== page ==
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Mr. Parkinson : My hon. Friend is right. The Opposition predicted all sorts of huge escalations in gas prices as a result of privatisation, but in fact gas prices have fallen since privatisation.

Nuclear Industry

9. Mr. Ward : To ask the Secretary of State for Energy how many jobs are supported directly or indirectly by the nuclear industry in the United Kingdom.

Mr. Parkinson : I understand that the total number of jobs directly dependent on the United Kingdom nuclear industry is estimated at about 120,000. The number of jobs indirectly dependent on the nuclear industry is estimated at around 60,000.

Mr. Ward : Does not my right hon. Friend's reply show what a significant contribution nuclear power makes to the United Kingdom economy? Does it not also show how important it is in providing jobs, particularly in the north-west?

Mr. Parkinson : Yes, my hon. Friend is right. The nuclear industry is a very important source of well-paid jobs. It also makes a substantial contribution to the improvement of the environment.

Mr. Campbell-Savours : Why have the Government been so callous in their approach to the fast breeder reactor programme, which is supported by many of the Secretary of State's colleagues, if the nuclear industry is so important? Why have the French now decided to proceed with the full-scale development of such a programme? What do they see in the fast breeder reactor programme that the Secretary of State fails to see? Are they just brighter?

Mr. Parkinson : I explained to the House that, first of all, we have not been callous about the fast breeder reactor. We are giving Dounreay five years more for the operation of the reactor and approximately nine years more for the reprocessing plant. Dounreay will continue to be a very substantial contributor to the Caithness and Sutherland economy for years to come.

There is a very simple reason why the fast reactor programme has been brought to an end. No one wants to build one. There is no customer in the United Kingdom, nor is there likely to be for the next 30 or 40 years. That is why we have taken a realistic view about the prospects for that technology.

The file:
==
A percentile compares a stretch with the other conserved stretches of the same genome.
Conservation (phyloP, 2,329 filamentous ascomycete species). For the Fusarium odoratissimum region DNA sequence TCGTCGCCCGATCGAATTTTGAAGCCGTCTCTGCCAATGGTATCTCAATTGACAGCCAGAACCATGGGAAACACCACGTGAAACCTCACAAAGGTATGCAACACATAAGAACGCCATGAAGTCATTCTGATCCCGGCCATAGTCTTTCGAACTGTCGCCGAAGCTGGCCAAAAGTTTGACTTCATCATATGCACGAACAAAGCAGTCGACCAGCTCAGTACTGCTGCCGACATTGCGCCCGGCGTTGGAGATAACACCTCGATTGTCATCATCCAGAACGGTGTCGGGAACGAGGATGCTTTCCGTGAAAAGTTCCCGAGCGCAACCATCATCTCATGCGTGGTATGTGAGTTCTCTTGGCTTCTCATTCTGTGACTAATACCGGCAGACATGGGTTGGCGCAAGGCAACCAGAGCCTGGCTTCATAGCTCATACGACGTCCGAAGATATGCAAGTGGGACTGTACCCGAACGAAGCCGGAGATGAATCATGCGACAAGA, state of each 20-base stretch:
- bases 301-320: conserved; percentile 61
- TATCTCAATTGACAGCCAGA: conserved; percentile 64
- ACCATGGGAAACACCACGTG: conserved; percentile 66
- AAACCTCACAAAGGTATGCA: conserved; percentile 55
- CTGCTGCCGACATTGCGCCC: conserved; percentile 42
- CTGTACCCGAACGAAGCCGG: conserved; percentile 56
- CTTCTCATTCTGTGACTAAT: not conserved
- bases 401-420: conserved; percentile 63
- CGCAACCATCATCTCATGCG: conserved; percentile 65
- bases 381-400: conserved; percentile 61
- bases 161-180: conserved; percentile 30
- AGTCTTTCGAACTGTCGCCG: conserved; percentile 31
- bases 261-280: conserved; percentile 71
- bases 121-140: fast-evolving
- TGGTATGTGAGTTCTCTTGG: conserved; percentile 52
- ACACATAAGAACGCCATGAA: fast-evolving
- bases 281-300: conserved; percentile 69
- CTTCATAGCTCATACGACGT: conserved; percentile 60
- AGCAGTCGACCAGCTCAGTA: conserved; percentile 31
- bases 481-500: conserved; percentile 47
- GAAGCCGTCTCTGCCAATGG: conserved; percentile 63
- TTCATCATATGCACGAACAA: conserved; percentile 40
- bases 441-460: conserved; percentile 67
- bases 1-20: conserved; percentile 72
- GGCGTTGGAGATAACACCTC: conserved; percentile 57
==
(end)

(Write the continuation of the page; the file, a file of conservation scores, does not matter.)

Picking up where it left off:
Sir Trevor Skeet : Will my right hon. Friend bear in mind that not only jobs are at stake, but technology? The United Kingdom's pressurised water reactor programme is far too small, and the amount of nuclear- generated electricity is small by comparison with France, Sweden and a number of other major states.

Mr. Parkinson : That is true, but we believe that we have at present just about the right level of electricity coming from nuclear power. We have a diversity of supply--with coal, oil, gas and nuclear power--that gives us the security that is a vital part of the industry.

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British Nuclear Fuels plc

10. Miss Widdecombe : To ask the Secretary of State for Energy what was the value of the overseas earnings of British Nuclear Fuels plc for the last year for which figures are available.

Mr. Michael Spicer : British Nuclear Fuels' overseas earnings in the financial year 1987-88 were £134 million. Reprocessing contracts have been signed totalling £2.77 billion.

Miss Widdecombe : Does my hon. Friend agree that that is not only excellent news for the industry but makes a substantial contribution to our balance of payments?

Mr. Spicer : Yes, BNF's overseas earnings make a substantial contribution, and will increasingly do so. BNF will be one of Britain's biggest yen earners, having already contracted business worth more than 500 billion yen or £2.5 billion.

Mr. Campbell-Savours : Will the Minister give an assurance that, when contracts are finalised with the Japanese Government and other Governments, they will include a provision that waste will always be returned to the country of origin, and that it will not in future be buried in the so-called offshore dump for nuclear waste that is to be built off the west coast of Cumbria when Nirex has managed to fix the inquiry? We support the nuclear industry, but do not accept that we should take everybody's nuclear waste in the future.

Mr. Spicer : No decision has yet been made about where nuclear waste will be buried, if it is buried. I give the hon. Gentleman the assurance he seeks ; since 1976 all contracts for overseas earnings include an option providing for the repatriation of the waste, and those options will be exercised.

Mr. Jack : Will my hon. Friend join in congratulating the workers of British Nuclear Fuels' Springfields division in my constituency on their contribution to improved productivity, which contributed to our nuclear industry's remarkable export performance?

Mr. Spicer : Yes, gladly.

Atomic Energy Authority Constabulary

12. Mr. Norris : To ask the Secretary of State for Energy if he will make a statement on the Atomic Energy Authority constabulary.

Mr. Michael Spicer : The latest annual report of the chief constable of the United Kingdom Atomic Energy Authority constabulary was published in August 1988. Copies are available in the Library of the House.